Woman with black mask sitting in chair speaking with a woman wearing a blue mask

Heart disease patient appreciates female-focused care

UC Davis Women's Cardiovascular Medicine Program is dedicated to caring for women with heart disease


As Mariel Garcia sat down for her interview with NHK, Japan’s public broadcasting network, she shared how exhausted she felt at her six-week postpartum checkup. Her third pregnancy had been much more complicated than her first two. She had dealt with gestational diabetes, gestational hypertension and preeclampsia.

“I knew it was going to be a more challenging pregnancy, but I didn’t know it was to be as hard as it was,” Garcia said. “Having just turned 40, my doctors told me I was at higher risk for pregnancy-associated disorders. The experience really took a toll on me physically.”

Garcia explained to her interviewers that during her appointment her doctor had shared that her blood pressure and cholesterol were much too high. With her pregnancy-associated disorders and family history of cardiovascular disease, she was at high risk for heart disease.

“During the checkup, all I could think about was I did not want to end up like my mother, who needed open heart surgery when she was just 49,” Garcia explained. “Luckily, my OB/GYN referred me to see Dr. Villablanca.”

Woman with black mask sitting in chair looking into camera and being interviewed
NHK spoke with Mariel Garcia for a special documentary on gender specific medicine.

UC Davis Women's Cardiovascular Medicine Program

Garcia was speaking with NHK for a special documentary on gender-specific medicine. Among the topics being covered in the film was UC Davis Women's Cardiovascular Medicine Program and its efforts to provide dedicated care for women who are at risk for or who have heart disease.

The UC Davis Women's Cardiovascular Medicine Program is directed by Amparo C. Villablanca, professor of cardiovascular medicine. It is the nation's first program dedicated to female-focused heart disease care, research and education. The pioneering program strives to enhance awareness of the importance of women's heart health among patients, health care providers and policymakers.

“Unfortunately, Mariel’s situation is not uncommon,” Villablanca said. “Most women do not know that heart disease is their leading killer, and most do not know that it is preventable through heart-healthy lifestyle changes.”

According the American Heart Association, heart disease is the No. 1 killer of women — killing more than all forms of cancer combined. Yet only 55% of women realize heart disease is their biggest health threat.

Heart disease in women is largely under-recognized. Heart disease and heart attacks have been predominantly associated with men. Historically, men have been the subjects of the research done to understand heart disease and stroke, which has been the basis for treatment guidelines and programs. As a result, cardiovascular disease in women is frequently underdiagnosed and undertreated, and many women fail to receive interventions that could save their lives.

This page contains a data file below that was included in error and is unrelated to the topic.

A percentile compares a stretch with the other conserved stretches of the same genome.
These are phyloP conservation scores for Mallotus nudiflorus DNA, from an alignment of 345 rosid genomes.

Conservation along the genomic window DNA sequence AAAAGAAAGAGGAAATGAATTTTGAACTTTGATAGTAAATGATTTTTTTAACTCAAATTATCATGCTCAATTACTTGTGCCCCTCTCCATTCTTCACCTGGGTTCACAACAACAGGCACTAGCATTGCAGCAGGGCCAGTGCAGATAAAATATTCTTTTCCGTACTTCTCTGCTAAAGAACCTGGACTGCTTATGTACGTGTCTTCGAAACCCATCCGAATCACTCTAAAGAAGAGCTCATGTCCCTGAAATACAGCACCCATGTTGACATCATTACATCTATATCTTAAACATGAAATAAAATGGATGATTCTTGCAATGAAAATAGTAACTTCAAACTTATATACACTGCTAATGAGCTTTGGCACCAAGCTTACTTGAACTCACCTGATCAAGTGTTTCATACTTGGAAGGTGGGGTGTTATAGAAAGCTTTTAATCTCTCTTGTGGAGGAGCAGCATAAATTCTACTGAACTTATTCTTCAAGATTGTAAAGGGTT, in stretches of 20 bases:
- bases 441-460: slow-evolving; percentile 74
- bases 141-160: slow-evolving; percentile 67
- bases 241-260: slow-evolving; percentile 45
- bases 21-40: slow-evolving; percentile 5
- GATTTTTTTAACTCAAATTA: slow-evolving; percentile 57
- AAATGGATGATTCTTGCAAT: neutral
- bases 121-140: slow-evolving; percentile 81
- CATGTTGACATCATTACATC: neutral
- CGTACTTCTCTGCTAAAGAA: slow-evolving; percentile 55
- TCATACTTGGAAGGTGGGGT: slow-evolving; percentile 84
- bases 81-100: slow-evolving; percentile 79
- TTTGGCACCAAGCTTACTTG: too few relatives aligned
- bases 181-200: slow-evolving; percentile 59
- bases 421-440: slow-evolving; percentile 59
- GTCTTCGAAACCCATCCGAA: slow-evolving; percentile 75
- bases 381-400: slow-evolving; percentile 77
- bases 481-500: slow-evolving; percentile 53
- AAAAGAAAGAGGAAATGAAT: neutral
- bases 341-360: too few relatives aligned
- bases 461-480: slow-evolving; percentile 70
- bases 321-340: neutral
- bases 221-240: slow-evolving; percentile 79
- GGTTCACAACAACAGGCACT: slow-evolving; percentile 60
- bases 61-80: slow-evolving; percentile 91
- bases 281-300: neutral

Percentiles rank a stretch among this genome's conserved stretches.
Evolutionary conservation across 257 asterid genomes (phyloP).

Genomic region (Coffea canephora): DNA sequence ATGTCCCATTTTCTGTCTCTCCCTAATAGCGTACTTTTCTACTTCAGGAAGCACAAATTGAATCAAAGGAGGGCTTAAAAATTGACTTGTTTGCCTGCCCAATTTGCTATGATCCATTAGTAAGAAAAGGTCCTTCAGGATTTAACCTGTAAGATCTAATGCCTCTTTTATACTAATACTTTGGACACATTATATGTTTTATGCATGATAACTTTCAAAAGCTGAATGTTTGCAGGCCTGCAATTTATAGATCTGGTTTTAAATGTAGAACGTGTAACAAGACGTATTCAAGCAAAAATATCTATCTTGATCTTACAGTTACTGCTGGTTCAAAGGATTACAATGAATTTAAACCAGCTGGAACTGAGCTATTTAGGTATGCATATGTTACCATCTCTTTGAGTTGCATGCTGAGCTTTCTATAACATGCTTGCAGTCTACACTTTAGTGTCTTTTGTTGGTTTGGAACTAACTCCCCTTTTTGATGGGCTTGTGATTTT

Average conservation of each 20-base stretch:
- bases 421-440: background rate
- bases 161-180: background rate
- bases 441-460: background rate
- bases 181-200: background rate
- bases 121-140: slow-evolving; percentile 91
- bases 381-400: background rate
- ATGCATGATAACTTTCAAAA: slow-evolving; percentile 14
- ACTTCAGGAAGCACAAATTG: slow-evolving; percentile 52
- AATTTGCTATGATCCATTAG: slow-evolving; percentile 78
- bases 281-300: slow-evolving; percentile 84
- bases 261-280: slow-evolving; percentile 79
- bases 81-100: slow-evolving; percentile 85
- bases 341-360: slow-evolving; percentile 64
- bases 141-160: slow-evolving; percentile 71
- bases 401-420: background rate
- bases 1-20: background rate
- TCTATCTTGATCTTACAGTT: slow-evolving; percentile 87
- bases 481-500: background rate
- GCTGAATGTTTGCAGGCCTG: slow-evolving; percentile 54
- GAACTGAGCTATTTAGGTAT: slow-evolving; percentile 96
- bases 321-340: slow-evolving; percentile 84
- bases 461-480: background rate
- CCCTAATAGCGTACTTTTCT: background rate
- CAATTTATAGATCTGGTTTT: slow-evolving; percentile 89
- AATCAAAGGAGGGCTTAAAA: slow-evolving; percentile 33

“Working with Dr. Villablanca has been a blessing,” Garcia shared. “Knowing that I am receiving care for my heart that is tailored to me as a woman is so reassuring.”

Woman with black mask
Knowing that I am receiving care for my heart that is tailored to me as a woman is so reassuring.”Mariel Garcia

Heart healthy lifestyle changes

Growing up in Puerto Rico, many of Garcia’s family members struggled with heart disease and diabetes.

“All of our family events revolved around food,” Garcia recalls. “Additionally, the food we ate was often cooked in fats and was fried. Working with Dr. Villablanca has made me realize many of things I often do are not heart healthy.”

Yellow background with list of health targets

During their appointments, Garcia and Villablanca have worked together to develop a plan for her treatment. Garcia now “knows her numbers,” which include her cholesterol levels and blood pressure, to track her heart health. She has also cut out all meat except fish from her diet, exercises regularly and takes her medications.

“The key to reversing the risk for heart disease is preventing the risk factors that contribute to heart disease and increasing awareness of new therapies which can lower the incidence of the disease,” Villablanca explained. “Mariel has been very motivated to attain heart a healthy lifestyle and she is on a positive track.”

Garcia is grateful to everyone at the UC Davis Women’s Cardiovascular Medicine Program for the comprehensive treatment and education she has received.

“Everything I have learned from Dr. Villablanca has allowed me to take back control of my life,” said Garcia. “I feel incredibly fortunate to have received treatment from her.”